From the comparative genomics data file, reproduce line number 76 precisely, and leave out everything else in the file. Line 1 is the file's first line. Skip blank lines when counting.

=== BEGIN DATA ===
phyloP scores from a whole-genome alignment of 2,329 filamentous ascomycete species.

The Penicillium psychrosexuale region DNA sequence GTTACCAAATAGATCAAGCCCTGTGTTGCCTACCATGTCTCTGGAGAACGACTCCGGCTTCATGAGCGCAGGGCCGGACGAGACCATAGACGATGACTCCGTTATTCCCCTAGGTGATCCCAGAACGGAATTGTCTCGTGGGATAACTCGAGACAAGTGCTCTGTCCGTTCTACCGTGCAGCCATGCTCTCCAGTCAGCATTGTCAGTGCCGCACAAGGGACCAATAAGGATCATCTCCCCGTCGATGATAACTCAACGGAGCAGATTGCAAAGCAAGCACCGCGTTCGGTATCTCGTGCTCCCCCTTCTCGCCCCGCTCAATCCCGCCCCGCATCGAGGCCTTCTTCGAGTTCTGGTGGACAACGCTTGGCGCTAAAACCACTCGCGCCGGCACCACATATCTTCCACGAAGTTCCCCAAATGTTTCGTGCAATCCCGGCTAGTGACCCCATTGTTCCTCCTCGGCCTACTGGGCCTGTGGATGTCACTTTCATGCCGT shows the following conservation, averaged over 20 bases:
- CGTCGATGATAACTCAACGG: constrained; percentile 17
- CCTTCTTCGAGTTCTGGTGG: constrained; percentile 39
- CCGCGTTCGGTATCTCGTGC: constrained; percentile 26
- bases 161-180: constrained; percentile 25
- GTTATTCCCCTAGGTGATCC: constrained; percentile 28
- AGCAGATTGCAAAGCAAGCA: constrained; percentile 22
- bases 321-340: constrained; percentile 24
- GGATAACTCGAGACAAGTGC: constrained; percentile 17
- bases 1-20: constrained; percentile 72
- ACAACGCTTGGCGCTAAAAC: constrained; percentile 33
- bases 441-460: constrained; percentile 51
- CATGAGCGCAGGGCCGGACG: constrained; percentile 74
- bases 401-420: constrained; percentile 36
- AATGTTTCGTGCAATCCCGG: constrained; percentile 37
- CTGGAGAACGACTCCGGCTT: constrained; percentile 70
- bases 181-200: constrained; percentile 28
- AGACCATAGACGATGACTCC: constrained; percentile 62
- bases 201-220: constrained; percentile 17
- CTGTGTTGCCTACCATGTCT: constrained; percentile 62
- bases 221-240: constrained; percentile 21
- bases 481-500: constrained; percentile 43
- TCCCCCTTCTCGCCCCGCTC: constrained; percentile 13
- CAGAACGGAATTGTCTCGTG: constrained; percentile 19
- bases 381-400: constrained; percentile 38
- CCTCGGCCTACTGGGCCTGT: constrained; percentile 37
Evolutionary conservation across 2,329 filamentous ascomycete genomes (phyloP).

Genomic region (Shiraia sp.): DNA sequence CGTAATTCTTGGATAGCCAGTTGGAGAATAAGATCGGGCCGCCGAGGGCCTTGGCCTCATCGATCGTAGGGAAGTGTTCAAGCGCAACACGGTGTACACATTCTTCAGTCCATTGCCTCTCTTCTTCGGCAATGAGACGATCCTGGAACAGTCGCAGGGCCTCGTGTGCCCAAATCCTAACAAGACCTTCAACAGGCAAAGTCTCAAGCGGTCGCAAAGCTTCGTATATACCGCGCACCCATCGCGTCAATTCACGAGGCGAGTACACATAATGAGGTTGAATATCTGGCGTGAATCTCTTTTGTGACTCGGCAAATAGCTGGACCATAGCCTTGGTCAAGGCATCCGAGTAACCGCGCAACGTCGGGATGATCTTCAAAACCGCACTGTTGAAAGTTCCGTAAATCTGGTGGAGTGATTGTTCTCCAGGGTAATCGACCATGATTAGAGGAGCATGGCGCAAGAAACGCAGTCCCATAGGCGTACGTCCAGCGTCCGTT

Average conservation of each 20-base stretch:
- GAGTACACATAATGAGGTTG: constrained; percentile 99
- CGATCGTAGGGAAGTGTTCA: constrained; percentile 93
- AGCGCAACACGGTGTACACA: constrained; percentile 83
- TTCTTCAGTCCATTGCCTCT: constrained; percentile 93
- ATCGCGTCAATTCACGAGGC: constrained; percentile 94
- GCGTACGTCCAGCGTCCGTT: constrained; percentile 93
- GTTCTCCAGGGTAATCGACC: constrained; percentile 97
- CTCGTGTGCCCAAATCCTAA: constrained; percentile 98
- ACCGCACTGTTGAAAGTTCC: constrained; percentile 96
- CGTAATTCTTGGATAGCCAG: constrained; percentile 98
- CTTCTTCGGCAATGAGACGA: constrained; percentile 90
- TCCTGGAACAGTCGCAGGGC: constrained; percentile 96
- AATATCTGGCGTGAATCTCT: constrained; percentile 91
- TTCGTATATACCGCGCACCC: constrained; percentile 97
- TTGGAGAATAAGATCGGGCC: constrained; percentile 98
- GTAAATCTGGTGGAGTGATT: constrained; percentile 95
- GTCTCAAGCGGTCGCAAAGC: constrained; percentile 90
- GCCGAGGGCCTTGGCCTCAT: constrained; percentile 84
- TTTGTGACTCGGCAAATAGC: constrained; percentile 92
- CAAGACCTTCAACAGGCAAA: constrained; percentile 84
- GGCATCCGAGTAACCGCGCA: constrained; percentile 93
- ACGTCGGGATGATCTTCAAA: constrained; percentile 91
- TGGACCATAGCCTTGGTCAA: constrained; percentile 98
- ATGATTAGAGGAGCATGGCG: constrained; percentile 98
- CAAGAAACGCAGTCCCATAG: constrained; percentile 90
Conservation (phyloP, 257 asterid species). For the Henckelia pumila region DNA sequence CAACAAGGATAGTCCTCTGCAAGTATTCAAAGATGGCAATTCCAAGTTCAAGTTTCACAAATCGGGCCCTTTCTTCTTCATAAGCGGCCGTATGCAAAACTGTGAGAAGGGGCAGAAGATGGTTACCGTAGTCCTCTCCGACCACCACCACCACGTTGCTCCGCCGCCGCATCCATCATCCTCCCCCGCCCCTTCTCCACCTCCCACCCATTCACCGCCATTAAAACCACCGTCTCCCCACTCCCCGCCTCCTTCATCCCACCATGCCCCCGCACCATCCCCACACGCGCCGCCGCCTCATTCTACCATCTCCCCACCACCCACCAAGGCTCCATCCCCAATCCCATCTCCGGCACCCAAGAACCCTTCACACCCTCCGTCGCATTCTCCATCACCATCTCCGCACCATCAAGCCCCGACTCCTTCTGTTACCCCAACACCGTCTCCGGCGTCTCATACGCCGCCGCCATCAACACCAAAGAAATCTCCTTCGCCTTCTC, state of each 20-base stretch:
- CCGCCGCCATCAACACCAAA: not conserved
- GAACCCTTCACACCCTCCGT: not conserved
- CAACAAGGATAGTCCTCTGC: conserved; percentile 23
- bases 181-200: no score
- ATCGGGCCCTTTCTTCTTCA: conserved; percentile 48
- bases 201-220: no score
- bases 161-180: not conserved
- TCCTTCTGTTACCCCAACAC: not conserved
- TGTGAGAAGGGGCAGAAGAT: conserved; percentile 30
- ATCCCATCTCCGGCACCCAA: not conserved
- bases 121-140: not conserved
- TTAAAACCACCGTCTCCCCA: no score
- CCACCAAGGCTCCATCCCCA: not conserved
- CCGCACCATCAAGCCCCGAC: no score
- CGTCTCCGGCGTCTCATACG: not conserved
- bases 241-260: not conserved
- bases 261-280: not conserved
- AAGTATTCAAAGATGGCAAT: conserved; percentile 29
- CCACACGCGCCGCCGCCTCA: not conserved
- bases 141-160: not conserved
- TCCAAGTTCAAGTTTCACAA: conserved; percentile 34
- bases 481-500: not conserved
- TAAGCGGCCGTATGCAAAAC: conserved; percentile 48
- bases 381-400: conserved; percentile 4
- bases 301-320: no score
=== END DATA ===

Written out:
- bases 141-160: not conserved